Eater Austin recently listed Bartlett’s as one of the most underrated restaurants in town, and I would agree. Bartlett’s doesn’t appear on the hipster lists of where to go with celebrity chefs or scenes to be seen. But Bartlett’s has a regal minimalism that oozes sophistication and a menu that does not disappoint.
Bartlett’s used to be Houston’s, and Tim Bartlett, from Anson, Texas, was part of the opening team for the first Houston’s in (ahem) Houston in 1977. Bartlett came to Austin in 1990 and took ownership of Austin’s Houston’s on Anderson Lane, changing the name in 2010 to his own. Bartlett passed away in 2013, so his namesake is now co-owned by Alan Thomas (bartender and psychologist [no, really!]) and Arik Skot Williams (chef and wine director). Williams attended Austin’s Le Cordon Bleu and lives on a farm where he and his family grow herbs for the restaurant and will soon produce wine.
Bartlett’s uses top quality meats, seafood, vegetables, and cheeses; grinds fresh chuck for burgers; and make their own soups, buttermilk ciabatta, mustard, and pickle relish. Wine Spectator has also recognized them with an Award of Excellence with a special commendation for their affordable wine list. In other words, you don’t have to live on Greenlawn to drink here. Bartlett’s is a bit old skool in that they ask men to wear shirts with sleeves and women not to wear workout attire. But if you are riffraff like the Bride and me (we live on Daugherty), they will still seat you in the bar area so the patrons from Greenlawn won’t have to see you.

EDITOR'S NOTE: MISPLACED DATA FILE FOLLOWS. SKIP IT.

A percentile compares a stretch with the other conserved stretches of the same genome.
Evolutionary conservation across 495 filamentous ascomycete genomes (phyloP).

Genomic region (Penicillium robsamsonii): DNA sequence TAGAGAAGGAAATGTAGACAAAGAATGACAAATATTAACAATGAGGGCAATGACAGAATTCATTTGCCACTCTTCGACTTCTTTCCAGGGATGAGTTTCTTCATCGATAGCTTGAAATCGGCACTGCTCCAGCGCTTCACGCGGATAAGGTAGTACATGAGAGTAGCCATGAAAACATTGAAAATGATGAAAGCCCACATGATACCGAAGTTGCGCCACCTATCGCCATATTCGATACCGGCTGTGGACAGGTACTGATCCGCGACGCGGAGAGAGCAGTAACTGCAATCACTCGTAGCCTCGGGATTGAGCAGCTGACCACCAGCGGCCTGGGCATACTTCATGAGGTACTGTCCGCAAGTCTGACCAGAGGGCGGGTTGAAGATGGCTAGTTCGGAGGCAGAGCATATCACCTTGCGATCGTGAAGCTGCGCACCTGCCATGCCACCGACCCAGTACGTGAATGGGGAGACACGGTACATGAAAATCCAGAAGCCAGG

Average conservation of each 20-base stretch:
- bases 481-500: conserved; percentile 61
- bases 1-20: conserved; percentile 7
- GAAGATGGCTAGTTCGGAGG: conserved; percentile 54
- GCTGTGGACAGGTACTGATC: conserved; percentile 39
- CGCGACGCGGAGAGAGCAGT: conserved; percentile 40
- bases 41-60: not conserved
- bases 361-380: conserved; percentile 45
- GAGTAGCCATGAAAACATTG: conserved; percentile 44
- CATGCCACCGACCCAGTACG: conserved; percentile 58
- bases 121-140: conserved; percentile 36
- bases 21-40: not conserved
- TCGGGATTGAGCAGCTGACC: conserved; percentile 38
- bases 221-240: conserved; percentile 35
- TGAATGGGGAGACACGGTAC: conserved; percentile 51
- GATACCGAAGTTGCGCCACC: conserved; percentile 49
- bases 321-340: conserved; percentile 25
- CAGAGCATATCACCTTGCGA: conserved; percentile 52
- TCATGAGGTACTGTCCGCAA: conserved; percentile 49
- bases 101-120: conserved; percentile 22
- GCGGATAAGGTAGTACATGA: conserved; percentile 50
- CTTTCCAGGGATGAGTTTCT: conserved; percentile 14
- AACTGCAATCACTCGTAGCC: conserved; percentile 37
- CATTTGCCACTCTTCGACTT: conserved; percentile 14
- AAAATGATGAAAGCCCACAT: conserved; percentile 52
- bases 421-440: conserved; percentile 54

Bartlett’s is, at its heart, a steakhouse with Kansas City Strip, Filet Mignon, Prime Rib, and 100-hour Marinated Rib-Eye. That 100-hour hunk o’ beef has gotten the attention of the local culinary press and requires a call ahead and reservation. We’re not big beef eaters, but Bartlett’s also has fish, chicken, and pork, as well as a gluten-free menu. And they have a rather fantastic housemade veggie burger conjured with brown rice, cremini mushrooms, sweet soy, Jack cheese, and avocado basil slather. Interestingly, this burger bleeds more than the real moo.
I’ve had a mooburger with cheese, and it’s pretty darn good, especially paired with Bartlett’s shoestring fries. I’ve also enjoyed their fish sandwiches, such as the grilled salmon (fish changes depending on what’s in the catch). And the housemade key lime pie is really, really good. If you doll up, you can sit in the main restaurant, but the bar area’s service is just as good.
I wrote this review for the Allandale Neighbor.